The bottom line: This is a great option for those who love group fitness, don’t have a need to regularly lift super heavy, want to use more classic fitness modalities like dumbbells, barbells, and resistance bands, and are looking for safe, real-time feedback on their workouts.

NordicTrack Vault Complete

The Nordictrack Vault is essentially a large five-tiered shelf with a 61.5-inch touch-screen monitor that doubles as a functional mirror with built-in iFit, Nordictrack’s fitness platform that includes hundreds of different workouts ranging from yoga to strength training and beyond. (Note: purchase of the Vault includes a year subscription to iFit, and after that, it’s $39 per month). The list of included workout equipment in the more expensive “Complete” option is impressive: six sets of dumbbells ranging from 5 to 30 pounds, two kettlebells (20 and 30 pounds, six different resistance bands (including heavy resistance bands), a mat, yoga blocks, and even a microfiber cleaning towel. The internal shelving system is designed to hold all of this equipment as well, which makes it great for saving space. The system is also available for purchase without the equipment for anyone who already has some of their own.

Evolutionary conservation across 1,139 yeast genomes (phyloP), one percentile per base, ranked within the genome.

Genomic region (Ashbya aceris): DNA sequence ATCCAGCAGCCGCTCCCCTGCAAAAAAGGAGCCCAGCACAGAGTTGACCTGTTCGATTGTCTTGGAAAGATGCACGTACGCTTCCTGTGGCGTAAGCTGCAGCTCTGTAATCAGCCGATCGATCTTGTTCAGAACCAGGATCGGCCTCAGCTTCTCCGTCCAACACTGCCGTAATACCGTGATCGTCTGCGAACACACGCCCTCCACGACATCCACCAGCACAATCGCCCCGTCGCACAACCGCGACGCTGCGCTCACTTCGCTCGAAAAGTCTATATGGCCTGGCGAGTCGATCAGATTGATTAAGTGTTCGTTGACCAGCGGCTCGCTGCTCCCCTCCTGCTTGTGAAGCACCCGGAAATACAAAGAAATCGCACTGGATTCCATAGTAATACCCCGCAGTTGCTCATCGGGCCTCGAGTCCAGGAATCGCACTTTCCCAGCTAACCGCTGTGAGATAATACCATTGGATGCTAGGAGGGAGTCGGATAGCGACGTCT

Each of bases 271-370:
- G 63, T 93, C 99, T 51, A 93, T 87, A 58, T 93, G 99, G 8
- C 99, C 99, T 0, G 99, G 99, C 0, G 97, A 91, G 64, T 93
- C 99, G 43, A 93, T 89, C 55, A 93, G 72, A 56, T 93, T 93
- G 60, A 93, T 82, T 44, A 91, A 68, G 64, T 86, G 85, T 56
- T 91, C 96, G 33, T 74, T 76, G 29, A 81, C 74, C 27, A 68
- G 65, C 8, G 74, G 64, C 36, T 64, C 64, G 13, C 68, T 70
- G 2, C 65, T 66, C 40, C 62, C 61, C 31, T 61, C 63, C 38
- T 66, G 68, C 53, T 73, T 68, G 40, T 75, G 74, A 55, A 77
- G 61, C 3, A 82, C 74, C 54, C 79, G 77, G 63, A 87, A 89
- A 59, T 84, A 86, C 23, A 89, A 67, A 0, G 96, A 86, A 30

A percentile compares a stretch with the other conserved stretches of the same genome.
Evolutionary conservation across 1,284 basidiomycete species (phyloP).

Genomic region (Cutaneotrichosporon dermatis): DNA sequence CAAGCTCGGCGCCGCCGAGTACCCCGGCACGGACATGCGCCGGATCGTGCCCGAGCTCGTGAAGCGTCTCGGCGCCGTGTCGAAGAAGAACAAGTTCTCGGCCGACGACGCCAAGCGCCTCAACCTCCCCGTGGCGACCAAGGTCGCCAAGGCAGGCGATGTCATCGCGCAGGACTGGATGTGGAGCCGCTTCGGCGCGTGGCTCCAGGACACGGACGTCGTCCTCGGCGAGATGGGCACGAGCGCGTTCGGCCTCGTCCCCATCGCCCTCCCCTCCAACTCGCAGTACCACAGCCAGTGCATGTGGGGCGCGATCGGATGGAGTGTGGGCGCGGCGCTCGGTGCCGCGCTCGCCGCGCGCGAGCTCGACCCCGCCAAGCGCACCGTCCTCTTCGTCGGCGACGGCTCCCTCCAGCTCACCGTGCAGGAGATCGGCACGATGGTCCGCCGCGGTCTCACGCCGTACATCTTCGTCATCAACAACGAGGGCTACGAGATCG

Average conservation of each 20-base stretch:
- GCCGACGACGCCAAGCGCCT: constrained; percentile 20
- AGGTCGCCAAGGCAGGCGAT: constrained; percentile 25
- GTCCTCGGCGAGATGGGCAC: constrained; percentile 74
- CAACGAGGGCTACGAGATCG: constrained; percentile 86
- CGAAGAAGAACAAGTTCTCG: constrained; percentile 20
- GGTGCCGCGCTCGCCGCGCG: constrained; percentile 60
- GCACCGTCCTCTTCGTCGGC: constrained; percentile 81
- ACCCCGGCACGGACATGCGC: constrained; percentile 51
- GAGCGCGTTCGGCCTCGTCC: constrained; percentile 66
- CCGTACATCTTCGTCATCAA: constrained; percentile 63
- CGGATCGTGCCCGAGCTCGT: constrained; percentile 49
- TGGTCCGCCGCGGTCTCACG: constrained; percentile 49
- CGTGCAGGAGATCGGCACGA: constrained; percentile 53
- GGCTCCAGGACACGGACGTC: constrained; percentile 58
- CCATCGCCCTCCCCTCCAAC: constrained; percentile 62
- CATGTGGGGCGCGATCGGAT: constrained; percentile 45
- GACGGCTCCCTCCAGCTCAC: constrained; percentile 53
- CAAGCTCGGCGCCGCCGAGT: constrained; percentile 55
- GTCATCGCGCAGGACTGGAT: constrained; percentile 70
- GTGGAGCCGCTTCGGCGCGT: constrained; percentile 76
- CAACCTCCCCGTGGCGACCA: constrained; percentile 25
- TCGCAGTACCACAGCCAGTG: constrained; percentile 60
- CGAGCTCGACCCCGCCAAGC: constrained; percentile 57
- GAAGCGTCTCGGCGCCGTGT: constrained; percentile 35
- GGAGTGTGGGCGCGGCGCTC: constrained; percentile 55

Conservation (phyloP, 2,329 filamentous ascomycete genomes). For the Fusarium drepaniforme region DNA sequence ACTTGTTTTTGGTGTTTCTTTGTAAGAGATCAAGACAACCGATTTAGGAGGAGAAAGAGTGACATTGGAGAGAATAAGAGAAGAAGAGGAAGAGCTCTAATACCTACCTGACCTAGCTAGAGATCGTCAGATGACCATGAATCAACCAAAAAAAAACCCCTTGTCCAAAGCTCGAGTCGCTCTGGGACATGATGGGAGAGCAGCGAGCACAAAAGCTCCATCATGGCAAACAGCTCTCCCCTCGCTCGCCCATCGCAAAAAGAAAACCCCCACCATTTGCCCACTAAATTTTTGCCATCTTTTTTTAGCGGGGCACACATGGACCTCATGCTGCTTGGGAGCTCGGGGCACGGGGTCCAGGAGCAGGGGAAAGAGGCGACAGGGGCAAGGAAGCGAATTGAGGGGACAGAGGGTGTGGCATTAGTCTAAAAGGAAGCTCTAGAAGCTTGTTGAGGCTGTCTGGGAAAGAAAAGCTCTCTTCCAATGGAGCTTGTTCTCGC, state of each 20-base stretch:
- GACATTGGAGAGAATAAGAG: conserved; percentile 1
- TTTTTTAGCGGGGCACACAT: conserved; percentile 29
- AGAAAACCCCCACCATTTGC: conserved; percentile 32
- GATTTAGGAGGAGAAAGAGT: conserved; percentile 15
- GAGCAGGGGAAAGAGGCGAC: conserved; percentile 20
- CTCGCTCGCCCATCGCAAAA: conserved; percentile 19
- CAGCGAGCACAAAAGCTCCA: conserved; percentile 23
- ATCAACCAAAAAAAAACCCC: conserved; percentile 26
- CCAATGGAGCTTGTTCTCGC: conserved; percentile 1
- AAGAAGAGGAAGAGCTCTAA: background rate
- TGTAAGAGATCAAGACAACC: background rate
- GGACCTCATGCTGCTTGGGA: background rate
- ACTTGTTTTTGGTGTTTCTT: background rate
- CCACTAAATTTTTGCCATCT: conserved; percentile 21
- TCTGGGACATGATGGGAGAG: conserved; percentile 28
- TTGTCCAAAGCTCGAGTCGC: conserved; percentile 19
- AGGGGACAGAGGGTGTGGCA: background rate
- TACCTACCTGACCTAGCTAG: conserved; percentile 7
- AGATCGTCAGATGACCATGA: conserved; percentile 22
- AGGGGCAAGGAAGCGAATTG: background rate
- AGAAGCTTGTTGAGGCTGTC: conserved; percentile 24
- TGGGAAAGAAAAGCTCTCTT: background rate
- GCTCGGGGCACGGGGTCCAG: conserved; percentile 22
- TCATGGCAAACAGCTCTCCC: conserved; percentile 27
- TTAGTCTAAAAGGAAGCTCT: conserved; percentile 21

The bottom line: The Nordictrack Vault ideal for smaller spaces, is multi-functional when not in active use, takes the guesswork out of building at-home workouts with iFit, and includes a large variety of traditional exercise equipment. However, it doesn’t give the real-time feedback that some of its competitors do.

Mirror Pro